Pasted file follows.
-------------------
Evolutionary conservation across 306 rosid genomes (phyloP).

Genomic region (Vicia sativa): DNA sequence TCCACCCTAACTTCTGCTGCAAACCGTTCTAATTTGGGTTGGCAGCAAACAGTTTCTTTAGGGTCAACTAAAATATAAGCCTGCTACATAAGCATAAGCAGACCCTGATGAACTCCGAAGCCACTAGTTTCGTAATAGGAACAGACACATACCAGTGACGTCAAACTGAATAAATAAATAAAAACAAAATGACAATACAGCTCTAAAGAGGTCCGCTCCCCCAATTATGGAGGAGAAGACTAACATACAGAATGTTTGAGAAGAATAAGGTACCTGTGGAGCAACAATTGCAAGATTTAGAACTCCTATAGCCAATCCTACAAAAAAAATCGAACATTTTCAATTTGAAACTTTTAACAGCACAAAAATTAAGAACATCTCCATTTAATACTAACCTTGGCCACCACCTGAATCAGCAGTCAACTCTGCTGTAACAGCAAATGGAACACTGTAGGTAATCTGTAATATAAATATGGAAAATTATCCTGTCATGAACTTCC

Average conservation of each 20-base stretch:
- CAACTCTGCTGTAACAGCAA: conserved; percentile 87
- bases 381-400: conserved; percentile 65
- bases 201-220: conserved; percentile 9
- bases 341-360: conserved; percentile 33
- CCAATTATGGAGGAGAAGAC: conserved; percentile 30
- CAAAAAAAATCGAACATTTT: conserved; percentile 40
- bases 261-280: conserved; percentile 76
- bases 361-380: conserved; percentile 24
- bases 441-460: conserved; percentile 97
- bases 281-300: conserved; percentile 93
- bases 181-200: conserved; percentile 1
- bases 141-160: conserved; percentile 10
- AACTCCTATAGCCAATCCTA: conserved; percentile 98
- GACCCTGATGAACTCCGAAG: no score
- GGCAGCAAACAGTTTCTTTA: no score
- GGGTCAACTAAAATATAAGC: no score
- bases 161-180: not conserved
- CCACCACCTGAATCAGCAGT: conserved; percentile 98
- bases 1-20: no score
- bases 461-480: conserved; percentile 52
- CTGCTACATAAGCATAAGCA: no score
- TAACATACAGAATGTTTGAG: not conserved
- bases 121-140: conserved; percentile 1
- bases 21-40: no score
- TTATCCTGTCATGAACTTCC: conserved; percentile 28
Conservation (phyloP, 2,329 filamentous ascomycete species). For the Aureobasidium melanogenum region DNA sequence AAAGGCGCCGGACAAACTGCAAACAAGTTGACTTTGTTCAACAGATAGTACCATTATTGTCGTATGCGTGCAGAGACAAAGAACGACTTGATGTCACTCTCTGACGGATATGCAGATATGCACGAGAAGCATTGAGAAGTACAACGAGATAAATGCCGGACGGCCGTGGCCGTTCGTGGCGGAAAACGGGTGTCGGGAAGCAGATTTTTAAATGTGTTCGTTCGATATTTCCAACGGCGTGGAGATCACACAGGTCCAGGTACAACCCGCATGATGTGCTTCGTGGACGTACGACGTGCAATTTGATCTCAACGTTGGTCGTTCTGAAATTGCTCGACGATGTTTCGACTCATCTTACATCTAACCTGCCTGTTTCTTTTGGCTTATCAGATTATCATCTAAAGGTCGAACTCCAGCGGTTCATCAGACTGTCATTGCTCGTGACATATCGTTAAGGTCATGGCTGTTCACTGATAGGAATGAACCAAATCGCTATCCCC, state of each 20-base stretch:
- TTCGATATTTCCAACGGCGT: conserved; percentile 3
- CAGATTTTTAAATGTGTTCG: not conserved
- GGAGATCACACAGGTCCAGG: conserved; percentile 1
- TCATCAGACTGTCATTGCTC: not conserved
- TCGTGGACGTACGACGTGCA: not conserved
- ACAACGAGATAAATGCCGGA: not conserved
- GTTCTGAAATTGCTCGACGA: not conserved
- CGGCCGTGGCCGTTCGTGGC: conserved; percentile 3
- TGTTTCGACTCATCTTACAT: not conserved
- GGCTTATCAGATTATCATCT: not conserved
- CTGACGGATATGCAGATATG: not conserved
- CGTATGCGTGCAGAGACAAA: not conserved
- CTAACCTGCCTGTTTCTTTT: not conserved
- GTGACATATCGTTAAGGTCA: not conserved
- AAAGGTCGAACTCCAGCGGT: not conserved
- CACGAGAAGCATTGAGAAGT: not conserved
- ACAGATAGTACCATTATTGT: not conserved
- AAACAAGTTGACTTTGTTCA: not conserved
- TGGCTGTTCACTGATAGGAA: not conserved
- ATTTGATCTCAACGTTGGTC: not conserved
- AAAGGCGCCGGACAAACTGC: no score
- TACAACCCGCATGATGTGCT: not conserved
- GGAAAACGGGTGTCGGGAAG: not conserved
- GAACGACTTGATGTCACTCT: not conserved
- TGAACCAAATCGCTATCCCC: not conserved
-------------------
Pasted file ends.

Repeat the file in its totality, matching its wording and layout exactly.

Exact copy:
Evolutionary conservation across 306 rosid genomes (phyloP).

Genomic region (Vicia sativa): DNA sequence TCCACCCTAACTTCTGCTGCAAACCGTTCTAATTTGGGTTGGCAGCAAACAGTTTCTTTAGGGTCAACTAAAATATAAGCCTGCTACATAAGCATAAGCAGACCCTGATGAACTCCGAAGCCACTAGTTTCGTAATAGGAACAGACACATACCAGTGACGTCAAACTGAATAAATAAATAAAAACAAAATGACAATACAGCTCTAAAGAGGTCCGCTCCCCCAATTATGGAGGAGAAGACTAACATACAGAATGTTTGAGAAGAATAAGGTACCTGTGGAGCAACAATTGCAAGATTTAGAACTCCTATAGCCAATCCTACAAAAAAAATCGAACATTTTCAATTTGAAACTTTTAACAGCACAAAAATTAAGAACATCTCCATTTAATACTAACCTTGGCCACCACCTGAATCAGCAGTCAACTCTGCTGTAACAGCAAATGGAACACTGTAGGTAATCTGTAATATAAATATGGAAAATTATCCTGTCATGAACTTCC

Average conservation of each 20-base stretch:
- CAACTCTGCTGTAACAGCAA: conserved; percentile 87
- bases 381-400: conserved; percentile 65
- bases 201-220: conserved; percentile 9
- bases 341-360: conserved; percentile 33
- CCAATTATGGAGGAGAAGAC: conserved; percentile 30
- CAAAAAAAATCGAACATTTT: conserved; percentile 40
- bases 261-280: conserved; percentile 76
- bases 361-380: conserved; percentile 24
- bases 441-460: conserved; percentile 97
- bases 281-300: conserved; percentile 93
- bases 181-200: conserved; percentile 1
- bases 141-160: conserved; percentile 10
- AACTCCTATAGCCAATCCTA: conserved; percentile 98
- GACCCTGATGAACTCCGAAG: no score
- GGCAGCAAACAGTTTCTTTA: no score
- GGGTCAACTAAAATATAAGC: no score
- bases 161-180: not conserved
- CCACCACCTGAATCAGCAGT: conserved; percentile 98
- bases 1-20: no score
- bases 461-480: conserved; percentile 52
- CTGCTACATAAGCATAAGCA: no score
- TAACATACAGAATGTTTGAG: not conserved
- bases 121-140: conserved; percentile 1
- bases 21-40: no score
- TTATCCTGTCATGAACTTCC: conserved; percentile 28
Conservation (phyloP, 2,329 filamentous ascomycete species). For the Aureobasidium melanogenum region DNA sequence AAAGGCGCCGGACAAACTGCAAACAAGTTGACTTTGTTCAACAGATAGTACCATTATTGTCGTATGCGTGCAGAGACAAAGAACGACTTGATGTCACTCTCTGACGGATATGCAGATATGCACGAGAAGCATTGAGAAGTACAACGAGATAAATGCCGGACGGCCGTGGCCGTTCGTGGCGGAAAACGGGTGTCGGGAAGCAGATTTTTAAATGTGTTCGTTCGATATTTCCAACGGCGTGGAGATCACACAGGTCCAGGTACAACCCGCATGATGTGCTTCGTGGACGTACGACGTGCAATTTGATCTCAACGTTGGTCGTTCTGAAATTGCTCGACGATGTTTCGACTCATCTTACATCTAACCTGCCTGTTTCTTTTGGCTTATCAGATTATCATCTAAAGGTCGAACTCCAGCGGTTCATCAGACTGTCATTGCTCGTGACATATCGTTAAGGTCATGGCTGTTCACTGATAGGAATGAACCAAATCGCTATCCCC, state of each 20-base stretch:
- TTCGATATTTCCAACGGCGT: conserved; percentile 3
- CAGATTTTTAAATGTGTTCG: not conserved
- GGAGATCACACAGGTCCAGG: conserved; percentile 1
- TCATCAGACTGTCATTGCTC: not conserved
- TCGTGGACGTACGACGTGCA: not conserved
- ACAACGAGATAAATGCCGGA: not conserved
- GTTCTGAAATTGCTCGACGA: not conserved
- CGGCCGTGGCCGTTCGTGGC: conserved; percentile 3
- TGTTTCGACTCATCTTACAT: not conserved
- GGCTTATCAGATTATCATCT: not conserved
- CTGACGGATATGCAGATATG: not conserved
- CGTATGCGTGCAGAGACAAA: not conserved
- CTAACCTGCCTGTTTCTTTT: not conserved
- GTGACATATCGTTAAGGTCA: not conserved
- AAAGGTCGAACTCCAGCGGT: not conserved
- CACGAGAAGCATTGAGAAGT: not conserved
- ACAGATAGTACCATTATTGT: not conserved
- AAACAAGTTGACTTTGTTCA: not conserved
- TGGCTGTTCACTGATAGGAA: not conserved
- ATTTGATCTCAACGTTGGTC: not conserved
- AAAGGCGCCGGACAAACTGC: no score
- TACAACCCGCATGATGTGCT: not conserved
- GGAAAACGGGTGTCGGGAAG: not conserved
- GAACGACTTGATGTCACTCT: not conserved
- TGAACCAAATCGCTATCCCC: not conserved